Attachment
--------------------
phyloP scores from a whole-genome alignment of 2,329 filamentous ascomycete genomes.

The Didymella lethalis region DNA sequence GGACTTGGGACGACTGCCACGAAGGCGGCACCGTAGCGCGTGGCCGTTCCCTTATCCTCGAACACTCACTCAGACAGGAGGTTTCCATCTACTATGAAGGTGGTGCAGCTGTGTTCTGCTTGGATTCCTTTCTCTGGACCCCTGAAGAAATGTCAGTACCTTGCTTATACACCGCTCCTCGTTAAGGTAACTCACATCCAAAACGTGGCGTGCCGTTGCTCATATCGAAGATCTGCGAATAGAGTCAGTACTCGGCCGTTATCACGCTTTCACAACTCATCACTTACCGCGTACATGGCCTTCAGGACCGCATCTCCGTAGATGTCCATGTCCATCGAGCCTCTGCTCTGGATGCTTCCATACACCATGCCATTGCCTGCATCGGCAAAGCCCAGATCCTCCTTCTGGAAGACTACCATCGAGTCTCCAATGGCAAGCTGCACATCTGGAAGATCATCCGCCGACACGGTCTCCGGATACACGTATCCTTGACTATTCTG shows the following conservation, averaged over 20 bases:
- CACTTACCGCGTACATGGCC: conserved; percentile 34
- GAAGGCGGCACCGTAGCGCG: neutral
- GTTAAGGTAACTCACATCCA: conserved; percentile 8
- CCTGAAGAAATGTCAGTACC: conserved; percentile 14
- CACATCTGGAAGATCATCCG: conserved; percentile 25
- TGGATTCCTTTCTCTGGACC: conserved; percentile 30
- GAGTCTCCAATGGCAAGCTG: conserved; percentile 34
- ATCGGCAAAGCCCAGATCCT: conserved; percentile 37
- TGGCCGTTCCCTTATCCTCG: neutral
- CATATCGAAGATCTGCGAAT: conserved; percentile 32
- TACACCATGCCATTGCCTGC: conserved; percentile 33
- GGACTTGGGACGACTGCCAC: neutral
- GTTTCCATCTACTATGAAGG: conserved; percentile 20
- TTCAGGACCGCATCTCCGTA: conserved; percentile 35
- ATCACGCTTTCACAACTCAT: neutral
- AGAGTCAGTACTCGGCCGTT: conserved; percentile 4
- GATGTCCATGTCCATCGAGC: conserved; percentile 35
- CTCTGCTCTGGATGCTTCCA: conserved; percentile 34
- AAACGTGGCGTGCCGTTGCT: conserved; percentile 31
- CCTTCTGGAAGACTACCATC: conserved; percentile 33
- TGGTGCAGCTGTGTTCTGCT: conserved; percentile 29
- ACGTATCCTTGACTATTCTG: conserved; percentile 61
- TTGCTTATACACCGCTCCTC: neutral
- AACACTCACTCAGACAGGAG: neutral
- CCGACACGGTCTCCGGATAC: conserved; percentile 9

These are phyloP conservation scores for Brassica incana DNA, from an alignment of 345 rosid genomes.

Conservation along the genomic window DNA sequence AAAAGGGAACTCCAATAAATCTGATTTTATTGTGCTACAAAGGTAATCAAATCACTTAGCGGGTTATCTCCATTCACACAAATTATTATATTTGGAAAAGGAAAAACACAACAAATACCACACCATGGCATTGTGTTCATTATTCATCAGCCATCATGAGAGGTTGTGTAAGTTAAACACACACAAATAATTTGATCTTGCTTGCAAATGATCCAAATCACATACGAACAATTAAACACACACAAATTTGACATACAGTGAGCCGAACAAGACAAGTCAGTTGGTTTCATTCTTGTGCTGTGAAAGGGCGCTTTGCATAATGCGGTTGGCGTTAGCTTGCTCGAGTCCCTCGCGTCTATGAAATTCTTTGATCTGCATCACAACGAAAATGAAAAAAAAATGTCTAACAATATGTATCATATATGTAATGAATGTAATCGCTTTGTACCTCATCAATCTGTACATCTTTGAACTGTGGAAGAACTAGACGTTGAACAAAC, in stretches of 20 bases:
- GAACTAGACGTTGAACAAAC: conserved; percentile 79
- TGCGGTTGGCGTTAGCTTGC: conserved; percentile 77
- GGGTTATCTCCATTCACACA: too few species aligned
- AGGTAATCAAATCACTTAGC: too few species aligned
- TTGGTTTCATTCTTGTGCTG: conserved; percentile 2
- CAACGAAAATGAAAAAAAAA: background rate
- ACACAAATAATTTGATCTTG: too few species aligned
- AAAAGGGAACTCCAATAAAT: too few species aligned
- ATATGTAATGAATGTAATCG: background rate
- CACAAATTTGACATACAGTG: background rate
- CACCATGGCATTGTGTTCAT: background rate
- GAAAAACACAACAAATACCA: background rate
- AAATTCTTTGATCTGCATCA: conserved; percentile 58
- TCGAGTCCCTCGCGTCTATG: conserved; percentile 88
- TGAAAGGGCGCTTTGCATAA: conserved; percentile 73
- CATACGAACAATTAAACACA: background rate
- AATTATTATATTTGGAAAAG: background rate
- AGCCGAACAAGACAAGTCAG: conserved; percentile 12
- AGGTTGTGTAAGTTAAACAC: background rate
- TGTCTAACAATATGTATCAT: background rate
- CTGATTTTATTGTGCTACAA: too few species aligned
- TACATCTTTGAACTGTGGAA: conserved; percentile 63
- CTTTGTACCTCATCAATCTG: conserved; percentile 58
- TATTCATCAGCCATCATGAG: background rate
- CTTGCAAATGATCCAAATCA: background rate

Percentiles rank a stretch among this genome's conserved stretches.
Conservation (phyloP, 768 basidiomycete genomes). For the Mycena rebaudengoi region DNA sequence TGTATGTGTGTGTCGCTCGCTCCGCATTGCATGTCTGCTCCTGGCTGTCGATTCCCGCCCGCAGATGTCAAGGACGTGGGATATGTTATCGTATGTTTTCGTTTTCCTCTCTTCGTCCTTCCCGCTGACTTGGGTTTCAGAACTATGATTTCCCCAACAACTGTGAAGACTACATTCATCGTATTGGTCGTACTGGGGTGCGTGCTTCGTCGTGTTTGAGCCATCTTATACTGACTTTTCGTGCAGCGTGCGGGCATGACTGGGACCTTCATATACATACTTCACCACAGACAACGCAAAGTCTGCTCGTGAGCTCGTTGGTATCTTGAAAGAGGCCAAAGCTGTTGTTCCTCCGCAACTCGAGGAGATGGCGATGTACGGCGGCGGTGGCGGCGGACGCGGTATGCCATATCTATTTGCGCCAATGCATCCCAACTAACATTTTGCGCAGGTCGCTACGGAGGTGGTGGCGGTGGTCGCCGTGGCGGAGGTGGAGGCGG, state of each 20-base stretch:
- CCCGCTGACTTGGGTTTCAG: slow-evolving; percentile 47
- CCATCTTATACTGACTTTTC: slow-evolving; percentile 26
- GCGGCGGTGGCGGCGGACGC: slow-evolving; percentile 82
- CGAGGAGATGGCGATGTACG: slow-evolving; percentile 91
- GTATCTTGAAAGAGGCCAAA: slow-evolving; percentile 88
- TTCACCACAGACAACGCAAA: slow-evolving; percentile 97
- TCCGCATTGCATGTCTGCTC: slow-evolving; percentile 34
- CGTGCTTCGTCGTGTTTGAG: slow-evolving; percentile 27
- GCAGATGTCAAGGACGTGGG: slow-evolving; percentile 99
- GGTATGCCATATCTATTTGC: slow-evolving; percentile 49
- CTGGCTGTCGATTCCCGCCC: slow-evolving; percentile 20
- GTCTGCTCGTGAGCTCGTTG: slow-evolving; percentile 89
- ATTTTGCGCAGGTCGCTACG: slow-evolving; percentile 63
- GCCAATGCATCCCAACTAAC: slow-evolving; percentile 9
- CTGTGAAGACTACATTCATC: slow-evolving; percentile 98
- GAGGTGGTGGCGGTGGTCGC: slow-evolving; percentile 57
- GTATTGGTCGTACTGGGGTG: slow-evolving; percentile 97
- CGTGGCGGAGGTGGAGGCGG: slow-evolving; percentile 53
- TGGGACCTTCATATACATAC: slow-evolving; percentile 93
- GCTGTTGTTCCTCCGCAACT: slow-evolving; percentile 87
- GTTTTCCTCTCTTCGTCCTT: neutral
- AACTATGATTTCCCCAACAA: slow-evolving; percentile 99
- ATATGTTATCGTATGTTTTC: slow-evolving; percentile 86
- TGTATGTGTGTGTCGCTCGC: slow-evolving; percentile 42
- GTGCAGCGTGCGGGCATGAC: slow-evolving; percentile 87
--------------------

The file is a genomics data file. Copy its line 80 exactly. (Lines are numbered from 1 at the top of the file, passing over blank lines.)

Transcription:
- TGTATGTGTGTGTCGCTCGC: slow-evolving; percentile 42